Technology is connecting our lives like never before due to countless Wi-Fi enabled gadgets and thousands of mobile applications. The Internet of Things (IoT) is the ever-increasing network of devices that have their own IP address; think about your phone, smartwatch, GPS, tablets, Google Glass etc. Devices that were once standalone such as the thermostat, vehicle sensors, medical implants, alarm systems, and garage doors can now all be networked to the internet.
The IoT is the consumer-focused merger of operational technology (OT) and information technology (IT). IoT uses unstructured machine-generated data to be analyzed for product improvement. It is a step towards the futuristic movies life we’ve been promised for years. Where is my smart house and hoverboard? The benefits of this newly connected world provide a customized ecosystem of interconnected sensory devices performing coordinated, pre-programmed tasks without requiring continuous human input. No more fiddling with the thermostat or trying to remember if you closed the garage!
However, this automated data storage process is basically a fingerprint of your daily activity. If you should become a party to litigation, this data can potentially end up becoming part of legal discovery. Electronic discovery has already evolved with the inclusion of mobile devices and social media becoming part of litigation. There are unprecedented preservation and archiving issues for litigation support services and professionals that arise as a result of the IoT. This is because they are tasked with defensibly collecting and producing the data in line with more traditional eDiscovery data sources. In many instances, locating the source data itself is a nightmare. Assuming there is a way to extract the data stored only opens the Pandora’s Box of privacy issues. In fact, technology companies have invested billions in information governance to maintain access to the data created from IoT devices, causing discussion as to who actually controls data. Yes, that’s right, someone else owns your Fitbit data.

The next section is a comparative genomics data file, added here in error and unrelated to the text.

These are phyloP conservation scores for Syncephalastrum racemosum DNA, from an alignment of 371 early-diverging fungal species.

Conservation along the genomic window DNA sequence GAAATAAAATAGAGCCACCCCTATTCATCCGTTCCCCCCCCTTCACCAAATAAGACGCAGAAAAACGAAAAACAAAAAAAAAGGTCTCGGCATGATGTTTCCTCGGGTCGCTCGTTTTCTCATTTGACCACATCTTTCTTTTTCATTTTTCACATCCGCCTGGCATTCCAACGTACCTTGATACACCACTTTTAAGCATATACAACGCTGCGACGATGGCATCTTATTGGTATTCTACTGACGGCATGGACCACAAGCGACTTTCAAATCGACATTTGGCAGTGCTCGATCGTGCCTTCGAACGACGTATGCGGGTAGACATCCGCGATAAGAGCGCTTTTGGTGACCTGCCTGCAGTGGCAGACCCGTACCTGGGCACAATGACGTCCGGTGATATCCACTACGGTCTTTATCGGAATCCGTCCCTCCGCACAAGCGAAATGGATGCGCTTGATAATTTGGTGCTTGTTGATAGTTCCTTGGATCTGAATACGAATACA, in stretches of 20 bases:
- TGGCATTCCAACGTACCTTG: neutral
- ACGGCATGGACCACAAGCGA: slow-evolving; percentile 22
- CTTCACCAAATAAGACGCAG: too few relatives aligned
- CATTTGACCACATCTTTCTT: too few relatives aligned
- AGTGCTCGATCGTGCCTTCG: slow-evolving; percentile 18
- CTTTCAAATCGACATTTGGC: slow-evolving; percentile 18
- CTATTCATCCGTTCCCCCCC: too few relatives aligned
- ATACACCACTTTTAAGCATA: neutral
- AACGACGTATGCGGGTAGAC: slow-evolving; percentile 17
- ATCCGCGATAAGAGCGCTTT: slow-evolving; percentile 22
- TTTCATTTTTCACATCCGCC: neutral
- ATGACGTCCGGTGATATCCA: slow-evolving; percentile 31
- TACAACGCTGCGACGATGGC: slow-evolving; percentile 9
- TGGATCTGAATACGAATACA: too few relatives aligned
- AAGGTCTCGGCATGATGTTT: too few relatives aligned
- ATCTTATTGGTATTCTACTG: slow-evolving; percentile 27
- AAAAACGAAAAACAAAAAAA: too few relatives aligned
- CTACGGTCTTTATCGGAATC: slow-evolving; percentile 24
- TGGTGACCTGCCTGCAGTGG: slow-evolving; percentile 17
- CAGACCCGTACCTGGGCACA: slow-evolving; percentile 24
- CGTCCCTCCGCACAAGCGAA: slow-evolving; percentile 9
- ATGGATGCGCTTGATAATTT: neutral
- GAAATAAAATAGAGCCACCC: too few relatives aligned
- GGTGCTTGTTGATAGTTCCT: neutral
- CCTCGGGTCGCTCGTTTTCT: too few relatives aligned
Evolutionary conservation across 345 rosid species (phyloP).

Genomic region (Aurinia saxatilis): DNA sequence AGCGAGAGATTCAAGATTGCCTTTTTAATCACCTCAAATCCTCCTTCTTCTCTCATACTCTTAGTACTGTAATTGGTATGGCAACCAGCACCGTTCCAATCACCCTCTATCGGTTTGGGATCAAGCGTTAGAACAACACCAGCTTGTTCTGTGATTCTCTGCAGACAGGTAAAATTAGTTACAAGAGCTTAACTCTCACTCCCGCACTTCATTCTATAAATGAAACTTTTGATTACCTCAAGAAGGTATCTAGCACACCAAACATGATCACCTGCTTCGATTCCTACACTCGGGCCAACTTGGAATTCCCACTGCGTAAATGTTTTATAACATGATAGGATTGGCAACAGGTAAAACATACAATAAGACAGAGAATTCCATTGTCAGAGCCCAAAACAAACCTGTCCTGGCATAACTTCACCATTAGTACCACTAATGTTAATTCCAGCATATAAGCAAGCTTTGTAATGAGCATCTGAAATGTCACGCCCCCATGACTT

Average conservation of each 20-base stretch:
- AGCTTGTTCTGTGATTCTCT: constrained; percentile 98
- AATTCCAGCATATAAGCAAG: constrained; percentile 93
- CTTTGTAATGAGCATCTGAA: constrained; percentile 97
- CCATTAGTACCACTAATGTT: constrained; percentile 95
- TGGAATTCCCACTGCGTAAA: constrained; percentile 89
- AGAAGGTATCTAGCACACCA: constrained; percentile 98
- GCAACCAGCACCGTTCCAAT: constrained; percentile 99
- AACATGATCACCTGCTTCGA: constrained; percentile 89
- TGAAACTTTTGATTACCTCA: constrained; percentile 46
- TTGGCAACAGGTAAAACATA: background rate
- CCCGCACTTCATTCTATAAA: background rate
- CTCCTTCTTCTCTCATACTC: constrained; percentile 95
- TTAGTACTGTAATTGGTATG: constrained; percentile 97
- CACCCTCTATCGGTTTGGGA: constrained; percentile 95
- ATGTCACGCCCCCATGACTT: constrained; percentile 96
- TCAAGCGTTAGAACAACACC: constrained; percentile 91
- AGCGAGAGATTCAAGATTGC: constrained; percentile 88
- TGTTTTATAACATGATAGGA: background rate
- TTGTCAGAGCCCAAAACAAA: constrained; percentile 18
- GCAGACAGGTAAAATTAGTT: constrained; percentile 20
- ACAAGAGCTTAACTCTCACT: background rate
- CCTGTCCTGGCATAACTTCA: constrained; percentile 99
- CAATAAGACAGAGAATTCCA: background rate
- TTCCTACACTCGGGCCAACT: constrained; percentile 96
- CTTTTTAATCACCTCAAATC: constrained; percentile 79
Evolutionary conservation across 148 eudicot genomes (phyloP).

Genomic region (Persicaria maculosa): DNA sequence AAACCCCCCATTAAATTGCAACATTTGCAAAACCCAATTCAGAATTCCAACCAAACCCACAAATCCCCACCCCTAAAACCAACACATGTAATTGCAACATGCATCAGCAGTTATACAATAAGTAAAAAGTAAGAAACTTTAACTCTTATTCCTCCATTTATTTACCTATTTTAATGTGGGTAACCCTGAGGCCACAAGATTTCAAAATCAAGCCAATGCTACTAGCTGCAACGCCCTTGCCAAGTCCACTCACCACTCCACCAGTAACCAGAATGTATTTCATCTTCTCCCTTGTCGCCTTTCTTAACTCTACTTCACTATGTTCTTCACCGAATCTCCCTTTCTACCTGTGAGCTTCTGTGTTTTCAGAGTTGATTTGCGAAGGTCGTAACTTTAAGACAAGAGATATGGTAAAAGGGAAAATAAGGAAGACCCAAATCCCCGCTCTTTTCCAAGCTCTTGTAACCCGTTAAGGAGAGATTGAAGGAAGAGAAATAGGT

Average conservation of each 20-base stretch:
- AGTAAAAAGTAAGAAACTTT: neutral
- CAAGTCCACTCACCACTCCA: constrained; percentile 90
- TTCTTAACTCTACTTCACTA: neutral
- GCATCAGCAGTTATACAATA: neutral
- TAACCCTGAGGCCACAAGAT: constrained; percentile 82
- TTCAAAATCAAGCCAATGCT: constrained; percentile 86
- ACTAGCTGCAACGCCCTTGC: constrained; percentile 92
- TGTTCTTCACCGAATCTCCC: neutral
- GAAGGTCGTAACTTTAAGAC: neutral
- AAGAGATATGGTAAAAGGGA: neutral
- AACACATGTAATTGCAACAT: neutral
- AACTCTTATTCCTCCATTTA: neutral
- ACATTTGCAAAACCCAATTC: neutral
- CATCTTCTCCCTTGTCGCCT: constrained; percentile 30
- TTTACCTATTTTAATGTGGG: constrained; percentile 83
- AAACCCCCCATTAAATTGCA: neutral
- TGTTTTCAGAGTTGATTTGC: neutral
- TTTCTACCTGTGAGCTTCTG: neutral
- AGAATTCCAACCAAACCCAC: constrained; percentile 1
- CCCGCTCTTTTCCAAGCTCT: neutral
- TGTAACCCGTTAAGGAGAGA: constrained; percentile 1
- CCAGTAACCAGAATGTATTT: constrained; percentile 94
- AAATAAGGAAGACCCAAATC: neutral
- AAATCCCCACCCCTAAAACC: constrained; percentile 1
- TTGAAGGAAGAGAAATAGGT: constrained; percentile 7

The IoT brings with it a lot of benefits that will continue to automate our lives and make us more comfortable. The question may not be how the eDiscovery industry responds, but to what extent this type of personal data is stored or discoverable.